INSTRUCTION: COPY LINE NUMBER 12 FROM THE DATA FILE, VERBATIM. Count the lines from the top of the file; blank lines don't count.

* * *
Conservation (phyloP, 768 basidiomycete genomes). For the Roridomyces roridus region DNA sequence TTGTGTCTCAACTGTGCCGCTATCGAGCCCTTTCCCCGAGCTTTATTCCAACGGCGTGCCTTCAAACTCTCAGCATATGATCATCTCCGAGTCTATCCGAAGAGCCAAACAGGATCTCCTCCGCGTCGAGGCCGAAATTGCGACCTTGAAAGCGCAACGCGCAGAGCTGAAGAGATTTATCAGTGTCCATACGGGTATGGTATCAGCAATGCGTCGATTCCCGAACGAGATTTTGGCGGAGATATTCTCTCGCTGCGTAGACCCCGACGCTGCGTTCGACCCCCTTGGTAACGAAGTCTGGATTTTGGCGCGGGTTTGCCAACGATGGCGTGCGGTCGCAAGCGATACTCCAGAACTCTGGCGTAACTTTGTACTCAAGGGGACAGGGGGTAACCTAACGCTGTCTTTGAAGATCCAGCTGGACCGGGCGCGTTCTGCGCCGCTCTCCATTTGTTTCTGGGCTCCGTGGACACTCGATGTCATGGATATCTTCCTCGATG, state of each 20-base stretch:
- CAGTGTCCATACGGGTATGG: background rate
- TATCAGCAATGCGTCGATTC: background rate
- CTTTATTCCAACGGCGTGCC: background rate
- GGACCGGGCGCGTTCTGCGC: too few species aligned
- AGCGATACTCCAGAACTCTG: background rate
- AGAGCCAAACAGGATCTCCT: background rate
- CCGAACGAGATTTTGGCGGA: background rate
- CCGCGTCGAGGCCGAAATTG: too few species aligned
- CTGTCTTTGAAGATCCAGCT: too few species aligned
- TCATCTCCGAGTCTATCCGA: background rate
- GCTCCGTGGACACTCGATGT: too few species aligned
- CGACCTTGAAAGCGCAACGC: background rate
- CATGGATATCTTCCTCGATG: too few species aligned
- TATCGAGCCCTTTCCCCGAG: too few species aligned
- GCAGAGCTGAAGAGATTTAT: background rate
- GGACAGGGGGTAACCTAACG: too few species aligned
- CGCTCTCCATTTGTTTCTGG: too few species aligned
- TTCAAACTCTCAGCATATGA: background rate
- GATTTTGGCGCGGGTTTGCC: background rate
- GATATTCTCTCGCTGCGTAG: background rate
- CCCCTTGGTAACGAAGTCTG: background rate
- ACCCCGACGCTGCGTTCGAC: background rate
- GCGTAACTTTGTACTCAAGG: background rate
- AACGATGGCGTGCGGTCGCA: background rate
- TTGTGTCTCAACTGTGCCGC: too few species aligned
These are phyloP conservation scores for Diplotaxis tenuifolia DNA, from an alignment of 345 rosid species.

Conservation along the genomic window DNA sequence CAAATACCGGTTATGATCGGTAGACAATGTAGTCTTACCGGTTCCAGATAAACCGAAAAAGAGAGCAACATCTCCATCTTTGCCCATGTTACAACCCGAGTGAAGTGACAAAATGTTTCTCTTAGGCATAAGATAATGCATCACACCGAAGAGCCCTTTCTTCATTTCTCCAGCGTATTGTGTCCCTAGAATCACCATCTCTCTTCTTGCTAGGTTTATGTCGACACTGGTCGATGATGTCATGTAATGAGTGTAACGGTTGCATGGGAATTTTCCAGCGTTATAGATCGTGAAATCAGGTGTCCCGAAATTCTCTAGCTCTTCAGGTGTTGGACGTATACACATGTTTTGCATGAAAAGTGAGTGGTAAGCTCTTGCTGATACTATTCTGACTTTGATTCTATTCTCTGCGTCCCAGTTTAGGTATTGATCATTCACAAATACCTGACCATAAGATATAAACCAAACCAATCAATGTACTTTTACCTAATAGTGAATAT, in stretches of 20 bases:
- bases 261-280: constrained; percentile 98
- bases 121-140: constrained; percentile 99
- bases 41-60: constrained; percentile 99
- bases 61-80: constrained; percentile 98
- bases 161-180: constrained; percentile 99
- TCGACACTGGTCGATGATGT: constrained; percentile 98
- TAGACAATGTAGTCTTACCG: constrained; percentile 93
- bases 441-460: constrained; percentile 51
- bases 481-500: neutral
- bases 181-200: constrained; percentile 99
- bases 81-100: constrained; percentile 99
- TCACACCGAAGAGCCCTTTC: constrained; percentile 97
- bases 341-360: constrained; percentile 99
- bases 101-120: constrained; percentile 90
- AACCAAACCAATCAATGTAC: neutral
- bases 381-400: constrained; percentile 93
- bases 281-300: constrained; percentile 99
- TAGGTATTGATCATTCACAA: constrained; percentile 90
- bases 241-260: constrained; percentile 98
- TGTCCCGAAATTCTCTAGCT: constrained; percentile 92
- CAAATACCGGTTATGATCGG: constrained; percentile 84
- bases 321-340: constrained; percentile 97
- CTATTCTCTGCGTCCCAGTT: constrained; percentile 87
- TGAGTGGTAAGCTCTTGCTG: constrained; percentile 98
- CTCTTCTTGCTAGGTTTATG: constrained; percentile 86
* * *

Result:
- GCTCCGTGGACACTCGATGT: too few species aligned